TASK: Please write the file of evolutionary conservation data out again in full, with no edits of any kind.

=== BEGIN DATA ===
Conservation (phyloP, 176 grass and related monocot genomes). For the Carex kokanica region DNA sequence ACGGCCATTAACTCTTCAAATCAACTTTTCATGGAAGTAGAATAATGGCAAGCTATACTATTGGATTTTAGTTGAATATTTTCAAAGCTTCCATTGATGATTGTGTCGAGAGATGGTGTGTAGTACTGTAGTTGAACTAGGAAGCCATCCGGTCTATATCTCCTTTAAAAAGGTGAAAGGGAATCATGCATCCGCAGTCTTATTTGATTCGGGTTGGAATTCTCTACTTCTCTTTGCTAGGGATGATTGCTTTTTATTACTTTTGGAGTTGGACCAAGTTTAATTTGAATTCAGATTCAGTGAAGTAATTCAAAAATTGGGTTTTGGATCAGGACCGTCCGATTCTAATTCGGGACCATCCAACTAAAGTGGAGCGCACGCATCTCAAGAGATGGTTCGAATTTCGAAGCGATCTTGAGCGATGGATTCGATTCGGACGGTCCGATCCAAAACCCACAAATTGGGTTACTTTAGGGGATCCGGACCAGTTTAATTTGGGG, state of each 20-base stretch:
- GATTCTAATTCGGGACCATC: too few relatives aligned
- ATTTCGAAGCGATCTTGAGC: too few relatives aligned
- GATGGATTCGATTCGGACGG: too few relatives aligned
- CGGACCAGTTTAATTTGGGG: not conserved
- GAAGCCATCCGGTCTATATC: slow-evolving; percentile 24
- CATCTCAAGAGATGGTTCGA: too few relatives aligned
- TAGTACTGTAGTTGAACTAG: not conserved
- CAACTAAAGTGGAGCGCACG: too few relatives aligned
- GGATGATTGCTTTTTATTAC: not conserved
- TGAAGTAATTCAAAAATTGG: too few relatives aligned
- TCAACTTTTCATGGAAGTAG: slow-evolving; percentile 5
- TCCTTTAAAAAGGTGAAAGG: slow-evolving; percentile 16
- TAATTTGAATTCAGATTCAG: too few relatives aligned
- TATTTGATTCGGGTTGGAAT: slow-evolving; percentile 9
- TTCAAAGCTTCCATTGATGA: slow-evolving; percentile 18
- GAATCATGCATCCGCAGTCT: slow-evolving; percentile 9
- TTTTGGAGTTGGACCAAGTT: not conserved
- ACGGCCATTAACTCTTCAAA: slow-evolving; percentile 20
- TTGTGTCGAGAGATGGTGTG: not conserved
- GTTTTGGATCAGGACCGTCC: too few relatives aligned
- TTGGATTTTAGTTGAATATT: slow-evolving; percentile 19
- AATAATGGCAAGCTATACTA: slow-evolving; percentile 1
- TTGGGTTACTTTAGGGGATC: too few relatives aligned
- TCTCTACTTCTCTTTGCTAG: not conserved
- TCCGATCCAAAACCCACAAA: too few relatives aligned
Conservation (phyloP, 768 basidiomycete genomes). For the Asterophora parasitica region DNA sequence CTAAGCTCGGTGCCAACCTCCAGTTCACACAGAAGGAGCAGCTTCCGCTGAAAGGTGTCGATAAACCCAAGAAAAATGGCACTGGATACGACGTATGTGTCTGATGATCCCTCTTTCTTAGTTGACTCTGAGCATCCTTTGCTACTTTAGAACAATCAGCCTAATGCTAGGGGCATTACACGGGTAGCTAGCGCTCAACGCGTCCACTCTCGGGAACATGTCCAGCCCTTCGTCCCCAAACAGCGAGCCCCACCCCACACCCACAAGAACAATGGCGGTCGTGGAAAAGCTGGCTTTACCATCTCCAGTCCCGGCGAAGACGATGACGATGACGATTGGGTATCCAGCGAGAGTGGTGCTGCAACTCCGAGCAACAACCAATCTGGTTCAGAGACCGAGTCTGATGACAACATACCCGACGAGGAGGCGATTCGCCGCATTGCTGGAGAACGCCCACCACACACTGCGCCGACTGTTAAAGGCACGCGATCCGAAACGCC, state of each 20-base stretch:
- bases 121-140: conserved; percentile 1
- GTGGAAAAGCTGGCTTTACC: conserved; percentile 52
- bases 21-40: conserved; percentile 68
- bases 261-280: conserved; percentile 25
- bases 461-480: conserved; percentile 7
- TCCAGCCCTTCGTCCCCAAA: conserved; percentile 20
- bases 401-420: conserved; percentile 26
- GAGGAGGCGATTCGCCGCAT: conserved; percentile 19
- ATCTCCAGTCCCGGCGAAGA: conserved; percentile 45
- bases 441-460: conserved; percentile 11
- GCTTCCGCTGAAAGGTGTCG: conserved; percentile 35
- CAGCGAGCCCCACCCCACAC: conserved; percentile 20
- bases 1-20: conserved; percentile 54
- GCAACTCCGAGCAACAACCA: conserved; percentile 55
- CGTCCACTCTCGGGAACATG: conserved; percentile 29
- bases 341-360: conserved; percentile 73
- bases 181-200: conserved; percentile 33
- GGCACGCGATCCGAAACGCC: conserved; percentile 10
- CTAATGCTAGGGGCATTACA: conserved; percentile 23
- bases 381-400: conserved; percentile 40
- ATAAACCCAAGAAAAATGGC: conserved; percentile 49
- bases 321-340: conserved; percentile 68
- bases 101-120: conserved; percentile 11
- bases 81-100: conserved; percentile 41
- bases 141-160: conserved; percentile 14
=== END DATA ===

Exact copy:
Conservation (phyloP, 176 grass and related monocot genomes). For the Carex kokanica region DNA sequence ACGGCCATTAACTCTTCAAATCAACTTTTCATGGAAGTAGAATAATGGCAAGCTATACTATTGGATTTTAGTTGAATATTTTCAAAGCTTCCATTGATGATTGTGTCGAGAGATGGTGTGTAGTACTGTAGTTGAACTAGGAAGCCATCCGGTCTATATCTCCTTTAAAAAGGTGAAAGGGAATCATGCATCCGCAGTCTTATTTGATTCGGGTTGGAATTCTCTACTTCTCTTTGCTAGGGATGATTGCTTTTTATTACTTTTGGAGTTGGACCAAGTTTAATTTGAATTCAGATTCAGTGAAGTAATTCAAAAATTGGGTTTTGGATCAGGACCGTCCGATTCTAATTCGGGACCATCCAACTAAAGTGGAGCGCACGCATCTCAAGAGATGGTTCGAATTTCGAAGCGATCTTGAGCGATGGATTCGATTCGGACGGTCCGATCCAAAACCCACAAATTGGGTTACTTTAGGGGATCCGGACCAGTTTAATTTGGGG, state of each 20-base stretch:
- GATTCTAATTCGGGACCATC: too few relatives aligned
- ATTTCGAAGCGATCTTGAGC: too few relatives aligned
- GATGGATTCGATTCGGACGG: too few relatives aligned
- CGGACCAGTTTAATTTGGGG: not conserved
- GAAGCCATCCGGTCTATATC: slow-evolving; percentile 24
- CATCTCAAGAGATGGTTCGA: too few relatives aligned
- TAGTACTGTAGTTGAACTAG: not conserved
- CAACTAAAGTGGAGCGCACG: too few relatives aligned
- GGATGATTGCTTTTTATTAC: not conserved
- TGAAGTAATTCAAAAATTGG: too few relatives aligned
- TCAACTTTTCATGGAAGTAG: slow-evolving; percentile 5
- TCCTTTAAAAAGGTGAAAGG: slow-evolving; percentile 16
- TAATTTGAATTCAGATTCAG: too few relatives aligned
- TATTTGATTCGGGTTGGAAT: slow-evolving; percentile 9
- TTCAAAGCTTCCATTGATGA: slow-evolving; percentile 18
- GAATCATGCATCCGCAGTCT: slow-evolving; percentile 9
- TTTTGGAGTTGGACCAAGTT: not conserved
- ACGGCCATTAACTCTTCAAA: slow-evolving; percentile 20
- TTGTGTCGAGAGATGGTGTG: not conserved
- GTTTTGGATCAGGACCGTCC: too few relatives aligned
- TTGGATTTTAGTTGAATATT: slow-evolving; percentile 19
- AATAATGGCAAGCTATACTA: slow-evolving; percentile 1
- TTGGGTTACTTTAGGGGATC: too few relatives aligned
- TCTCTACTTCTCTTTGCTAG: not conserved
- TCCGATCCAAAACCCACAAA: too few relatives aligned
Conservation (phyloP, 768 basidiomycete genomes). For the Asterophora parasitica region DNA sequence CTAAGCTCGGTGCCAACCTCCAGTTCACACAGAAGGAGCAGCTTCCGCTGAAAGGTGTCGATAAACCCAAGAAAAATGGCACTGGATACGACGTATGTGTCTGATGATCCCTCTTTCTTAGTTGACTCTGAGCATCCTTTGCTACTTTAGAACAATCAGCCTAATGCTAGGGGCATTACACGGGTAGCTAGCGCTCAACGCGTCCACTCTCGGGAACATGTCCAGCCCTTCGTCCCCAAACAGCGAGCCCCACCCCACACCCACAAGAACAATGGCGGTCGTGGAAAAGCTGGCTTTACCATCTCCAGTCCCGGCGAAGACGATGACGATGACGATTGGGTATCCAGCGAGAGTGGTGCTGCAACTCCGAGCAACAACCAATCTGGTTCAGAGACCGAGTCTGATGACAACATACCCGACGAGGAGGCGATTCGCCGCATTGCTGGAGAACGCCCACCACACACTGCGCCGACTGTTAAAGGCACGCGATCCGAAACGCC, state of each 20-base stretch:
- bases 121-140: conserved; percentile 1
- GTGGAAAAGCTGGCTTTACC: conserved; percentile 52
- bases 21-40: conserved; percentile 68
- bases 261-280: conserved; percentile 25
- bases 461-480: conserved; percentile 7
- TCCAGCCCTTCGTCCCCAAA: conserved; percentile 20
- bases 401-420: conserved; percentile 26
- GAGGAGGCGATTCGCCGCAT: conserved; percentile 19
- ATCTCCAGTCCCGGCGAAGA: conserved; percentile 45
- bases 441-460: conserved; percentile 11
- GCTTCCGCTGAAAGGTGTCG: conserved; percentile 35
- CAGCGAGCCCCACCCCACAC: conserved; percentile 20
- bases 1-20: conserved; percentile 54
- GCAACTCCGAGCAACAACCA: conserved; percentile 55
- CGTCCACTCTCGGGAACATG: conserved; percentile 29
- bases 341-360: conserved; percentile 73
- bases 181-200: conserved; percentile 33
- GGCACGCGATCCGAAACGCC: conserved; percentile 10
- CTAATGCTAGGGGCATTACA: conserved; percentile 23
- bases 381-400: conserved; percentile 40
- ATAAACCCAAGAAAAATGGC: conserved; percentile 49
- bases 321-340: conserved; percentile 68
- bases 101-120: conserved; percentile 11
- bases 81-100: conserved; percentile 41
- bases 141-160: conserved; percentile 14